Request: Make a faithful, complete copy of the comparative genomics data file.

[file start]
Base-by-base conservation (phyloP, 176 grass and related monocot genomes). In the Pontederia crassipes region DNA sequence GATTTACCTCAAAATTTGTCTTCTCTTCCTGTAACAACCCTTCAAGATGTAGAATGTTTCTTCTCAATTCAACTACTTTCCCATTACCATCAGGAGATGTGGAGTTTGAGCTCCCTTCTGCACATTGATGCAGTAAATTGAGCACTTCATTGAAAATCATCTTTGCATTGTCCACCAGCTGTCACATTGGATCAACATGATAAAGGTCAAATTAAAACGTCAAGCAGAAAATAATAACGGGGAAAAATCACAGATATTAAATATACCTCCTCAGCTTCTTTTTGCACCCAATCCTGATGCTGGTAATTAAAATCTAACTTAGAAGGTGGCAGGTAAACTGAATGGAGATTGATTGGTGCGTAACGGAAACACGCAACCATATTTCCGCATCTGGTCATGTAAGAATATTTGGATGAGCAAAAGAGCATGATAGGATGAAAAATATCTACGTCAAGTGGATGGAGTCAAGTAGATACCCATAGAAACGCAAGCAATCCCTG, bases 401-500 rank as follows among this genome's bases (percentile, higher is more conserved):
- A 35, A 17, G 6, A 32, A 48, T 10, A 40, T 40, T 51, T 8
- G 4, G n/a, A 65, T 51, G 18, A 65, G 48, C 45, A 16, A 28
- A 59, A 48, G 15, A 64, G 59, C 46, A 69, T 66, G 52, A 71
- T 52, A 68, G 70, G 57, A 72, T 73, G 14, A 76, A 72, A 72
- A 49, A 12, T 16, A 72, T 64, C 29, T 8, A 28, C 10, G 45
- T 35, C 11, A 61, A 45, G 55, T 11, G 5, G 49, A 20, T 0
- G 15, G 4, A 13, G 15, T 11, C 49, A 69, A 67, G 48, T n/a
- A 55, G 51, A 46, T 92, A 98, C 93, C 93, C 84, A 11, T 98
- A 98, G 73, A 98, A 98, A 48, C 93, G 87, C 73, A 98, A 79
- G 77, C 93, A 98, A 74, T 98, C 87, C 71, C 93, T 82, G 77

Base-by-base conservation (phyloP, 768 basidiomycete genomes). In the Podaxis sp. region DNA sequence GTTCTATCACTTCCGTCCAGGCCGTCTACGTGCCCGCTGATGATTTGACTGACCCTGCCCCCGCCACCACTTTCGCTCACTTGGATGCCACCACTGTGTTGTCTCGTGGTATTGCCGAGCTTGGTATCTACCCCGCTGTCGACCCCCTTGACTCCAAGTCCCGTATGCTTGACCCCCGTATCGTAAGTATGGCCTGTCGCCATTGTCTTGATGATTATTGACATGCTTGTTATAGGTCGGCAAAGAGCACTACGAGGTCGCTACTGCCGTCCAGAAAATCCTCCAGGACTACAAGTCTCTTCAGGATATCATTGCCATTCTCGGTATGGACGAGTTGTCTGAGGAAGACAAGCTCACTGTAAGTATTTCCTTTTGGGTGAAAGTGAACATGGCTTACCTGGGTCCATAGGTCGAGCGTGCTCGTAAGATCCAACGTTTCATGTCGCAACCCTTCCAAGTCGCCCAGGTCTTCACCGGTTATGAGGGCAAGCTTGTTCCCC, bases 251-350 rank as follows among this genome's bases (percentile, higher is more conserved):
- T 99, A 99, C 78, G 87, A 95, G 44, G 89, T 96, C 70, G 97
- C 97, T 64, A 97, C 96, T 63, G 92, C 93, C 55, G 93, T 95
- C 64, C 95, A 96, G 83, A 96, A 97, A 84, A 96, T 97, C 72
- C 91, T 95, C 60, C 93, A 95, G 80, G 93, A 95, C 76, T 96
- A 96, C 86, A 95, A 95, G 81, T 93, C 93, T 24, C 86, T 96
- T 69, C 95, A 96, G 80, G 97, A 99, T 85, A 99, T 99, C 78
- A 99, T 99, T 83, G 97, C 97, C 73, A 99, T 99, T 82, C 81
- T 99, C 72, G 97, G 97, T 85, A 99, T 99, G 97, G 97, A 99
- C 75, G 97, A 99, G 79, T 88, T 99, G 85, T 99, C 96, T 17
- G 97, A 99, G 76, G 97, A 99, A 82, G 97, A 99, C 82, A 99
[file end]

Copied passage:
Base-by-base conservation (phyloP, 176 grass and related monocot genomes). In the Pontederia crassipes region DNA sequence GATTTACCTCAAAATTTGTCTTCTCTTCCTGTAACAACCCTTCAAGATGTAGAATGTTTCTTCTCAATTCAACTACTTTCCCATTACCATCAGGAGATGTGGAGTTTGAGCTCCCTTCTGCACATTGATGCAGTAAATTGAGCACTTCATTGAAAATCATCTTTGCATTGTCCACCAGCTGTCACATTGGATCAACATGATAAAGGTCAAATTAAAACGTCAAGCAGAAAATAATAACGGGGAAAAATCACAGATATTAAATATACCTCCTCAGCTTCTTTTTGCACCCAATCCTGATGCTGGTAATTAAAATCTAACTTAGAAGGTGGCAGGTAAACTGAATGGAGATTGATTGGTGCGTAACGGAAACACGCAACCATATTTCCGCATCTGGTCATGTAAGAATATTTGGATGAGCAAAAGAGCATGATAGGATGAAAAATATCTACGTCAAGTGGATGGAGTCAAGTAGATACCCATAGAAACGCAAGCAATCCCTG, bases 401-500 rank as follows among this genome's bases (percentile, higher is more conserved):
- A 35, A 17, G 6, A 32, A 48, T 10, A 40, T 40, T 51, T 8
- G 4, G n/a, A 65, T 51, G 18, A 65, G 48, C 45, A 16, A 28
- A 59, A 48, G 15, A 64, G 59, C 46, A 69, T 66, G 52, A 71
- T 52, A 68, G 70, G 57, A 72, T 73, G 14, A 76, A 72, A 72
- A 49, A 12, T 16, A 72, T 64, C 29, T 8, A 28, C 10, G 45
- T 35, C 11, A 61, A 45, G 55, T 11, G 5, G 49, A 20, T 0
- G 15, G 4, A 13, G 15, T 11, C 49, A 69, A 67, G 48, T n/a
- A 55, G 51, A 46, T 92, A 98, C 93, C 93, C 84, A 11, T 98
- A 98, G 73, A 98, A 98, A 48, C 93, G 87, C 73, A 98, A 79
- G 77, C 93, A 98, A 74, T 98, C 87, C 71, C 93, T 82, G 77

Base-by-base conservation (phyloP, 768 basidiomycete genomes). In the Podaxis sp. region DNA sequence GTTCTATCACTTCCGTCCAGGCCGTCTACGTGCCCGCTGATGATTTGACTGACCCTGCCCCCGCCACCACTTTCGCTCACTTGGATGCCACCACTGTGTTGTCTCGTGGTATTGCCGAGCTTGGTATCTACCCCGCTGTCGACCCCCTTGACTCCAAGTCCCGTATGCTTGACCCCCGTATCGTAAGTATGGCCTGTCGCCATTGTCTTGATGATTATTGACATGCTTGTTATAGGTCGGCAAAGAGCACTACGAGGTCGCTACTGCCGTCCAGAAAATCCTCCAGGACTACAAGTCTCTTCAGGATATCATTGCCATTCTCGGTATGGACGAGTTGTCTGAGGAAGACAAGCTCACTGTAAGTATTTCCTTTTGGGTGAAAGTGAACATGGCTTACCTGGGTCCATAGGTCGAGCGTGCTCGTAAGATCCAACGTTTCATGTCGCAACCCTTCCAAGTCGCCCAGGTCTTCACCGGTTATGAGGGCAAGCTTGTTCCCC, bases 251-350 rank as follows among this genome's bases (percentile, higher is more conserved):
- T 99, A 99, C 78, G 87, A 95, G 44, G 89, T 96, C 70, G 97
- C 97, T 64, A 97, C 96, T 63, G 92, C 93, C 55, G 93, T 95
- C 64, C 95, A 96, G 83, A 96, A 97, A 84, A 96, T 97, C 72
- C 91, T 95, C 60, C 93, A 95, G 80, G 93, A 95, C 76, T 96
- A 96, C 86, A 95, A 95, G 81, T 93, C 93, T 24, C 86, T 96
- T 69, C 95, A 96, G 80, G 97, A 99, T 85, A 99, T 99, C 78
- A 99, T 99, T 83, G 97, C 97, C 73, A 99, T 99, T 82, C 81
- T 99, C 72, G 97, G 97, T 85, A 99, T 99, G 97, G 97, A 99
- C 75, G 97, A 99, G 79, T 88, T 99, G 85, T 99, C 96, T 17
- G 97, A 99, G 76, G 97, A 99, A 82, G 97, A 99, C 82, A 99